“The key thing about today was just lifting up the partnerships, that we’re doing this together. It’s been a long journey through a lot of challenges and COVID, and the cost escalations, but we’ve carried forward,” Walker said. 

The pandemic, supply chain issues and delays have pushed the project cost up to nearly $34 million, up from $33.5 million, he said.

But once completed, it’s going to be a beauty to behold, he said, filled with a children’s Adventure Room, indoor playground, intergenerational room filled with interactive games, a large upstairs track, and swimming pool equipped with underwater benches for swim lessons, a splash pad, and wheelchair and walk-in access.

There will also be universal pre-kindergarten, morning daycare and after school classrooms that will serve the needs of day camp in summer, plus supervised childcare with options for parents to drop off their child for a Friday evening dinner or shopping trip, expanded hours and universal standards to bring everything to beyond Americans with Disabilities Act code, he said.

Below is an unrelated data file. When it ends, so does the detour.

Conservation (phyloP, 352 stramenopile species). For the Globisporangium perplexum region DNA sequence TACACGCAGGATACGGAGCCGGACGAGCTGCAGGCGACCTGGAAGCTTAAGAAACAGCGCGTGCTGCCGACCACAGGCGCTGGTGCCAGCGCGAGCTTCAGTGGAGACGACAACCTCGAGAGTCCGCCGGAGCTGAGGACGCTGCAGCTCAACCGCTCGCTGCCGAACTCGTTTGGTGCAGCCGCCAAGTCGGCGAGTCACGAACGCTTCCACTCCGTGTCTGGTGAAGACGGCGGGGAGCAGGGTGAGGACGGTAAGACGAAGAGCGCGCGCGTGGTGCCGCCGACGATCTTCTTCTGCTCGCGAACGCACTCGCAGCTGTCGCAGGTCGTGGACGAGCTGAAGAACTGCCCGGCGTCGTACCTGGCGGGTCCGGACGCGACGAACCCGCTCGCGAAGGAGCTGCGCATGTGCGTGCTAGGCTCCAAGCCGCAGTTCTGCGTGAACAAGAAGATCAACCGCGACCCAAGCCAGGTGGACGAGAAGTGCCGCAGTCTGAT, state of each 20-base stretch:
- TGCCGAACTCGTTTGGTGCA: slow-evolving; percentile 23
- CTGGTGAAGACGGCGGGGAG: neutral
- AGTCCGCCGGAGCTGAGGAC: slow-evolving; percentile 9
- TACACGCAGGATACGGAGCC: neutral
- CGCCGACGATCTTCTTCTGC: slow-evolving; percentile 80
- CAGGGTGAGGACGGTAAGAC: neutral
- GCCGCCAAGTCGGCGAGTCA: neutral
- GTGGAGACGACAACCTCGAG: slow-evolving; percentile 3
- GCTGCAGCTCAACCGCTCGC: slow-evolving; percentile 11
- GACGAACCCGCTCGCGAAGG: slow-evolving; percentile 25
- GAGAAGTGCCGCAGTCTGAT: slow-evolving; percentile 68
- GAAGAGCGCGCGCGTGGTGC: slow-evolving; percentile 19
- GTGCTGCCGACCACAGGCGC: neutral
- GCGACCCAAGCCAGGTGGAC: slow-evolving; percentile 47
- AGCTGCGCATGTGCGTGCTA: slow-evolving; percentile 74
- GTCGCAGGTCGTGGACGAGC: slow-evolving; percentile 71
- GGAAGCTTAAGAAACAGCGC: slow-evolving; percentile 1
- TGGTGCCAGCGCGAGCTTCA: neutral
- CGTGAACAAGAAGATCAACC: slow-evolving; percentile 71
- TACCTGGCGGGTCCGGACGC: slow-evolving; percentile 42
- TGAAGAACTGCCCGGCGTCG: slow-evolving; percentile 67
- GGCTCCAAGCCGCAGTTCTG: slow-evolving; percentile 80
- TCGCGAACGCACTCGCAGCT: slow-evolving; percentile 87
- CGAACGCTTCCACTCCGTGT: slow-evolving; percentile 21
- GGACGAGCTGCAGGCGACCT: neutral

There’s an expectation that the current membership of 3,000 is going to double with all of the increased amenities, which include more convenient parking right behind the new facility. 

A larger group of about 100 people stood in a similar spot during a groundbreaking in July 2022. By August of that year, the demolition of Cary Hall, which once housed Healthy Living programs, was a visible cue that another stage of the plan had come to fruition after so much of it had been on paper with grant applications and blueprints and such.

Parking lot grading, building of foundations and then installing the structure all came piece by piece for the 78,000 square-foot facility for the last 15 months, capped off by Monday's traditional beam-signing. That was followed by a crane hoisting the beam up to the second floor and workers putting it into place.